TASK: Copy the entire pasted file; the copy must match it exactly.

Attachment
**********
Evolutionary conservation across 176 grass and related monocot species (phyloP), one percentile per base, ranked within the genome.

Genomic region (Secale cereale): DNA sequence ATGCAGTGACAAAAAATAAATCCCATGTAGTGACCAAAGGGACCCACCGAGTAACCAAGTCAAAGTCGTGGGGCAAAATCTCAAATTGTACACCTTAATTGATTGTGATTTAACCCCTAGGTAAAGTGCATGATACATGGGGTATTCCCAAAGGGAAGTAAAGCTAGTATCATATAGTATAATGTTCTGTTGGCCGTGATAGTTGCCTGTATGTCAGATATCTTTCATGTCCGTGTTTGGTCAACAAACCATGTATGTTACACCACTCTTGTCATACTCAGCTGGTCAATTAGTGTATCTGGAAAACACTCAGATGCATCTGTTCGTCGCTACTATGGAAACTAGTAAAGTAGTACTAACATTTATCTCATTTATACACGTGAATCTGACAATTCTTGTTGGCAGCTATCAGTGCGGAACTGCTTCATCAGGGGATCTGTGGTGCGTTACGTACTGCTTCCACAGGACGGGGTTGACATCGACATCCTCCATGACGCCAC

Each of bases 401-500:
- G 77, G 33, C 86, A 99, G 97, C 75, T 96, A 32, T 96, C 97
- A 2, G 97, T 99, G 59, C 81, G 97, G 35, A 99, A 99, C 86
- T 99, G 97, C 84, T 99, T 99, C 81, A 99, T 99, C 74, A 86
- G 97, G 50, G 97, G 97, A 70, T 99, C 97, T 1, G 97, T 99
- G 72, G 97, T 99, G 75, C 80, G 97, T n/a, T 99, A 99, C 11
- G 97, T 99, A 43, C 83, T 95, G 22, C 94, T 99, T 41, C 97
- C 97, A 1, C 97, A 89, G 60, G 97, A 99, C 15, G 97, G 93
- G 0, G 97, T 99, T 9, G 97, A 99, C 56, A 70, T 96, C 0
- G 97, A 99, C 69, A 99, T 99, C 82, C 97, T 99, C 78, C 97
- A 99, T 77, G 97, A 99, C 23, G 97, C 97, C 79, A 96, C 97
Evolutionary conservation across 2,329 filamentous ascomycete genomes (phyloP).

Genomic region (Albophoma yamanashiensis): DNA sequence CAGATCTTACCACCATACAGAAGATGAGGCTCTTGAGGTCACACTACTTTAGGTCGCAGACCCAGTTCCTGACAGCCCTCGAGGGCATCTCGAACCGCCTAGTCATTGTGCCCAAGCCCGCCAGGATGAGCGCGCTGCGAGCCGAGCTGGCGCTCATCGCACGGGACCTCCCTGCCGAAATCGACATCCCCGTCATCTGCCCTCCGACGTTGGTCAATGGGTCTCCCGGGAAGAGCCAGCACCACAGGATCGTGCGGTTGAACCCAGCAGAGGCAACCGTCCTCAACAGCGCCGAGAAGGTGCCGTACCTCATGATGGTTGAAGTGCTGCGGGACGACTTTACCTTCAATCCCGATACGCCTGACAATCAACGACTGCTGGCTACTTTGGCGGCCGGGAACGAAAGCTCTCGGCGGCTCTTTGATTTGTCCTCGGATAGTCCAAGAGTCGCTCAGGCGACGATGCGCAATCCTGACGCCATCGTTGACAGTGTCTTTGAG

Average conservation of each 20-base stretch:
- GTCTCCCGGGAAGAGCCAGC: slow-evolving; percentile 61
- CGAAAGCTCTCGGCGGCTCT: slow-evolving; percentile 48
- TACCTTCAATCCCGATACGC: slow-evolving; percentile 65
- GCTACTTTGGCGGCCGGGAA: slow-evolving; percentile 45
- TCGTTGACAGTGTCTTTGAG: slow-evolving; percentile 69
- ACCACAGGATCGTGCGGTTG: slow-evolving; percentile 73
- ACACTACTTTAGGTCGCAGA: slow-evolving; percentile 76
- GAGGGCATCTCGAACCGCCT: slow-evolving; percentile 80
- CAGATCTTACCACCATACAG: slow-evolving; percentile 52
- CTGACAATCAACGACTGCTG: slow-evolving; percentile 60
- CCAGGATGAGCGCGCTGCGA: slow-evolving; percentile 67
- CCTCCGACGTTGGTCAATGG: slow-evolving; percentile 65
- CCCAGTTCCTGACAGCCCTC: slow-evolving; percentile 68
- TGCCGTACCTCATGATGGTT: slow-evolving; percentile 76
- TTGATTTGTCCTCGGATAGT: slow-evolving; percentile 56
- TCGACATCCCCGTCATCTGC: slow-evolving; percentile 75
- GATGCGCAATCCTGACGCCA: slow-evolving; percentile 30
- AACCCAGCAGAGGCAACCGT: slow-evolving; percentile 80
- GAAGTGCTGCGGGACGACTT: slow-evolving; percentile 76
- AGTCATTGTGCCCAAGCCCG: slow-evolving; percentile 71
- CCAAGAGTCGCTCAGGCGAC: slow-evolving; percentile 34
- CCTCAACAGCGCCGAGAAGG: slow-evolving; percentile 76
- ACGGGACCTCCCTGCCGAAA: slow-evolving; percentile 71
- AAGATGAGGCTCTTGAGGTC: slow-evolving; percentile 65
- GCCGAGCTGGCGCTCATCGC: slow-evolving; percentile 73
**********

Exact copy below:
Evolutionary conservation across 176 grass and related monocot species (phyloP), one percentile per base, ranked within the genome.

Genomic region (Secale cereale): DNA sequence ATGCAGTGACAAAAAATAAATCCCATGTAGTGACCAAAGGGACCCACCGAGTAACCAAGTCAAAGTCGTGGGGCAAAATCTCAAATTGTACACCTTAATTGATTGTGATTTAACCCCTAGGTAAAGTGCATGATACATGGGGTATTCCCAAAGGGAAGTAAAGCTAGTATCATATAGTATAATGTTCTGTTGGCCGTGATAGTTGCCTGTATGTCAGATATCTTTCATGTCCGTGTTTGGTCAACAAACCATGTATGTTACACCACTCTTGTCATACTCAGCTGGTCAATTAGTGTATCTGGAAAACACTCAGATGCATCTGTTCGTCGCTACTATGGAAACTAGTAAAGTAGTACTAACATTTATCTCATTTATACACGTGAATCTGACAATTCTTGTTGGCAGCTATCAGTGCGGAACTGCTTCATCAGGGGATCTGTGGTGCGTTACGTACTGCTTCCACAGGACGGGGTTGACATCGACATCCTCCATGACGCCAC

Each of bases 401-500:
- G 77, G 33, C 86, A 99, G 97, C 75, T 96, A 32, T 96, C 97
- A 2, G 97, T 99, G 59, C 81, G 97, G 35, A 99, A 99, C 86
- T 99, G 97, C 84, T 99, T 99, C 81, A 99, T 99, C 74, A 86
- G 97, G 50, G 97, G 97, A 70, T 99, C 97, T 1, G 97, T 99
- G 72, G 97, T 99, G 75, C 80, G 97, T n/a, T 99, A 99, C 11
- G 97, T 99, A 43, C 83, T 95, G 22, C 94, T 99, T 41, C 97
- C 97, A 1, C 97, A 89, G 60, G 97, A 99, C 15, G 97, G 93
- G 0, G 97, T 99, T 9, G 97, A 99, C 56, A 70, T 96, C 0
- G 97, A 99, C 69, A 99, T 99, C 82, C 97, T 99, C 78, C 97
- A 99, T 77, G 97, A 99, C 23, G 97, C 97, C 79, A 96, C 97
Evolutionary conservation across 2,329 filamentous ascomycete genomes (phyloP).

Genomic region (Albophoma yamanashiensis): DNA sequence CAGATCTTACCACCATACAGAAGATGAGGCTCTTGAGGTCACACTACTTTAGGTCGCAGACCCAGTTCCTGACAGCCCTCGAGGGCATCTCGAACCGCCTAGTCATTGTGCCCAAGCCCGCCAGGATGAGCGCGCTGCGAGCCGAGCTGGCGCTCATCGCACGGGACCTCCCTGCCGAAATCGACATCCCCGTCATCTGCCCTCCGACGTTGGTCAATGGGTCTCCCGGGAAGAGCCAGCACCACAGGATCGTGCGGTTGAACCCAGCAGAGGCAACCGTCCTCAACAGCGCCGAGAAGGTGCCGTACCTCATGATGGTTGAAGTGCTGCGGGACGACTTTACCTTCAATCCCGATACGCCTGACAATCAACGACTGCTGGCTACTTTGGCGGCCGGGAACGAAAGCTCTCGGCGGCTCTTTGATTTGTCCTCGGATAGTCCAAGAGTCGCTCAGGCGACGATGCGCAATCCTGACGCCATCGTTGACAGTGTCTTTGAG

Average conservation of each 20-base stretch:
- GTCTCCCGGGAAGAGCCAGC: slow-evolving; percentile 61
- CGAAAGCTCTCGGCGGCTCT: slow-evolving; percentile 48
- TACCTTCAATCCCGATACGC: slow-evolving; percentile 65
- GCTACTTTGGCGGCCGGGAA: slow-evolving; percentile 45
- TCGTTGACAGTGTCTTTGAG: slow-evolving; percentile 69
- ACCACAGGATCGTGCGGTTG: slow-evolving; percentile 73
- ACACTACTTTAGGTCGCAGA: slow-evolving; percentile 76
- GAGGGCATCTCGAACCGCCT: slow-evolving; percentile 80
- CAGATCTTACCACCATACAG: slow-evolving; percentile 52
- CTGACAATCAACGACTGCTG: slow-evolving; percentile 60
- CCAGGATGAGCGCGCTGCGA: slow-evolving; percentile 67
- CCTCCGACGTTGGTCAATGG: slow-evolving; percentile 65
- CCCAGTTCCTGACAGCCCTC: slow-evolving; percentile 68
- TGCCGTACCTCATGATGGTT: slow-evolving; percentile 76
- TTGATTTGTCCTCGGATAGT: slow-evolving; percentile 56
- TCGACATCCCCGTCATCTGC: slow-evolving; percentile 75
- GATGCGCAATCCTGACGCCA: slow-evolving; percentile 30
- AACCCAGCAGAGGCAACCGT: slow-evolving; percentile 80
- GAAGTGCTGCGGGACGACTT: slow-evolving; percentile 76
- AGTCATTGTGCCCAAGCCCG: slow-evolving; percentile 71
- CCAAGAGTCGCTCAGGCGAC: slow-evolving; percentile 34
- CCTCAACAGCGCCGAGAAGG: slow-evolving; percentile 76
- ACGGGACCTCCCTGCCGAAA: slow-evolving; percentile 71
- AAGATGAGGCTCTTGAGGTC: slow-evolving; percentile 65
- GCCGAGCTGGCGCTCATCGC: slow-evolving; percentile 73